By Peter Hunt, Lenz
This ebook presents an illuminating advisor to literature that creates replacement worlds for younger readers. concentrating on the paintings of Ursula Le Guin, Terry Pratchett and Philip Pullman, the ebook considers either the style of 'alternative worlds' and the individuality of those authors' texts, together with Philip Pullman's The Amber Sypglass. Peter Hunt is Pofessor of English at Cardiff college. Millicent Lenz is affiliate Professor on the country collage of recent York at Albany.
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Additional info for Alternative Worlds in Fantasy Fiction (Continuum Collection, Contemporary Classics of Children's Literature)
Le Guin Millicent Lenz What Earthsea is about The 'big* questions In A Wizard of Earthsea (1968) Le Guin confronts the big existential question: how to respond to the Biblical knowledge, 'Dust thou art, and to dust thou shalt return' (Genesis 3:19). Le Guin's direct approach to the topic of personal death and what lies beyond it distinguishes her and certain other fantasists - J. R. R. Tolkien among them - from most writers in this secular age, when concepts of death and the hereafter, so much a part of our ancestors' daily psychological landscape, have become a terra incognita (see Esmonde, 1987).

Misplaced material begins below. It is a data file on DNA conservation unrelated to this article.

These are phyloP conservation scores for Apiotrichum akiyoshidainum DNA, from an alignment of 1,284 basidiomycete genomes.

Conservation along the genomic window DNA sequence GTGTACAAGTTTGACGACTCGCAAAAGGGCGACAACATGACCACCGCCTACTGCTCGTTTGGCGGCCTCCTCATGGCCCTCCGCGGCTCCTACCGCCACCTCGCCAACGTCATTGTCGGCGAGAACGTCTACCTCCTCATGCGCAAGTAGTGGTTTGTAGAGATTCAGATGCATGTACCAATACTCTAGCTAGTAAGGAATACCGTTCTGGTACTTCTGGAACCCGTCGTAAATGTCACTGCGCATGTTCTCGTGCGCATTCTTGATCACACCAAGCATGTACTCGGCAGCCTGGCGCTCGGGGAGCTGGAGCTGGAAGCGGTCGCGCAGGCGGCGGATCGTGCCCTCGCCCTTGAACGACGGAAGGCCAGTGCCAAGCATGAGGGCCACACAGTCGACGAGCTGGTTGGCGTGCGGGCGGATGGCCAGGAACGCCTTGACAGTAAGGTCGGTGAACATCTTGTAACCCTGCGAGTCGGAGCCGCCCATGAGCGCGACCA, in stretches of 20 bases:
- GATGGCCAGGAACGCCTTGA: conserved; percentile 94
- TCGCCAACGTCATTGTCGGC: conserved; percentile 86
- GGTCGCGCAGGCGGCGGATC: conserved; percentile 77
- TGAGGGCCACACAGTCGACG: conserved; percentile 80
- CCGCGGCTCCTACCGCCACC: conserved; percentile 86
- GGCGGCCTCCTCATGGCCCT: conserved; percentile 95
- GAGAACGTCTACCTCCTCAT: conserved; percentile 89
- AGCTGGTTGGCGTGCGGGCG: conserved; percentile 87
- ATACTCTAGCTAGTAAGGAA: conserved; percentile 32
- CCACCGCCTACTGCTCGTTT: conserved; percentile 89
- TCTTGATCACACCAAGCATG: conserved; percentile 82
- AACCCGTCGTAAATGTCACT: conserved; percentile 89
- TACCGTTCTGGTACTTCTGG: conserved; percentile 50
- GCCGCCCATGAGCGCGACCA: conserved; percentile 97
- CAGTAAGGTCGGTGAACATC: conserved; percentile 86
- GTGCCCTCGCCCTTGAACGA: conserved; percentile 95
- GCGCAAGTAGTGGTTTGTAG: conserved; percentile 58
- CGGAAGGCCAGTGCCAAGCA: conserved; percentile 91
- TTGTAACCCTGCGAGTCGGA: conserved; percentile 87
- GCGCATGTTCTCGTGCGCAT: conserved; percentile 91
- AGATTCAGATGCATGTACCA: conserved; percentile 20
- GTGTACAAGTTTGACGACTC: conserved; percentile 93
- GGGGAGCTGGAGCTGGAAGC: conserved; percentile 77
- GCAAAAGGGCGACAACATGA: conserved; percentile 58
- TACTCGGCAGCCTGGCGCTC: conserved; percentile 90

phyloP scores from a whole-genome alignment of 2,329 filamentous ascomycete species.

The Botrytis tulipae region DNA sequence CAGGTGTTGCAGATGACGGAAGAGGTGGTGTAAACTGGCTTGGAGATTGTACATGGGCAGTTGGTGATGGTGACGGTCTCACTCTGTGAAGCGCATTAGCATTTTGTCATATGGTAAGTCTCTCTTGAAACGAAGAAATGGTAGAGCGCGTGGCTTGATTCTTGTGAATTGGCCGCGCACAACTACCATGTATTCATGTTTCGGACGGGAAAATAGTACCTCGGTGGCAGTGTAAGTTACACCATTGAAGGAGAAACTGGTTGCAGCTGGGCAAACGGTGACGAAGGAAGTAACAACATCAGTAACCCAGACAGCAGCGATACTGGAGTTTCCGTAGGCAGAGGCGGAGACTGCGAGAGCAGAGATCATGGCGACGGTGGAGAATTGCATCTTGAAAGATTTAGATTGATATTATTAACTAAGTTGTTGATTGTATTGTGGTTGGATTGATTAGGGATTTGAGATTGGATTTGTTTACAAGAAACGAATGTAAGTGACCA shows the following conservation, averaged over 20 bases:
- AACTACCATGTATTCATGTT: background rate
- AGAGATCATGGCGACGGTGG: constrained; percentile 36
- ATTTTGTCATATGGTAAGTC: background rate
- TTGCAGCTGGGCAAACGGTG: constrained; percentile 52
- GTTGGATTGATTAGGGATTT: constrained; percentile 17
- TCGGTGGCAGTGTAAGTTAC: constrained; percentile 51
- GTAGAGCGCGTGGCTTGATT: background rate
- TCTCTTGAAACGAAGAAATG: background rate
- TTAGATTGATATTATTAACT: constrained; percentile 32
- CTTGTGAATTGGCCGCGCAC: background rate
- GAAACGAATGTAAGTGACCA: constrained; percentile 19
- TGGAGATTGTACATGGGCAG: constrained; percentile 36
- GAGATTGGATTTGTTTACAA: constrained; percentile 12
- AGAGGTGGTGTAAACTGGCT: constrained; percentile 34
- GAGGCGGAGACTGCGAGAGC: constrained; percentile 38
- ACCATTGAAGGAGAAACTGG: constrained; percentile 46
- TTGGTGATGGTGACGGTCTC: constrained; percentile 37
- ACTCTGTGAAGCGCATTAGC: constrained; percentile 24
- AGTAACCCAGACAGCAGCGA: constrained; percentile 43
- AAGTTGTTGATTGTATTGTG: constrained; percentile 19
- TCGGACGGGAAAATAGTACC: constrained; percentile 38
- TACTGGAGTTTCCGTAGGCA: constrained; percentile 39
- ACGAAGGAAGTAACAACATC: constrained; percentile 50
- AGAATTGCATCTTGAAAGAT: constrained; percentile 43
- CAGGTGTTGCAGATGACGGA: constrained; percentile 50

However, the alternative world of the books, although it may look like a slice of Sussex, is not the real Five-Hundred Acre Wood, but the Hundred Aker Wood, which is a very different thing. And so, what is happening in terms of fantasizing is every bit as complex, in terms of writer-adultchild relationships, and every bit as conventional in terms of characteristics, as larger-scale works. This may not seem like one of the grand heroic narratives - but it is a question of scale, and, perhaps, gender.
Attebery's later book, Strategies of Fantasy (1992), perhaps influenced by feminist literary criticism, reveals much more insight into Tenar's experience. He categorizes A Wizard of Earthsea as belonging to a tale-type known as the 'sorcerer's apprentice', wherein the male hero begins in obscurity, attracts attention to his gifts, leaves the domestic setting, is apprenticed to a male 'master' who endows him with a new name, attends an all-male school, commits an act of disobedience resulting in disaster, wanders the world to find a remedy for the evil he has unleashed, is tempted by a witch, bests a dragon, and finally overcomes evil.
Alternative Worlds in Fantasy Fiction (Continuum Collection, Contemporary Classics of Children's Literature) by Peter Hunt, Lenz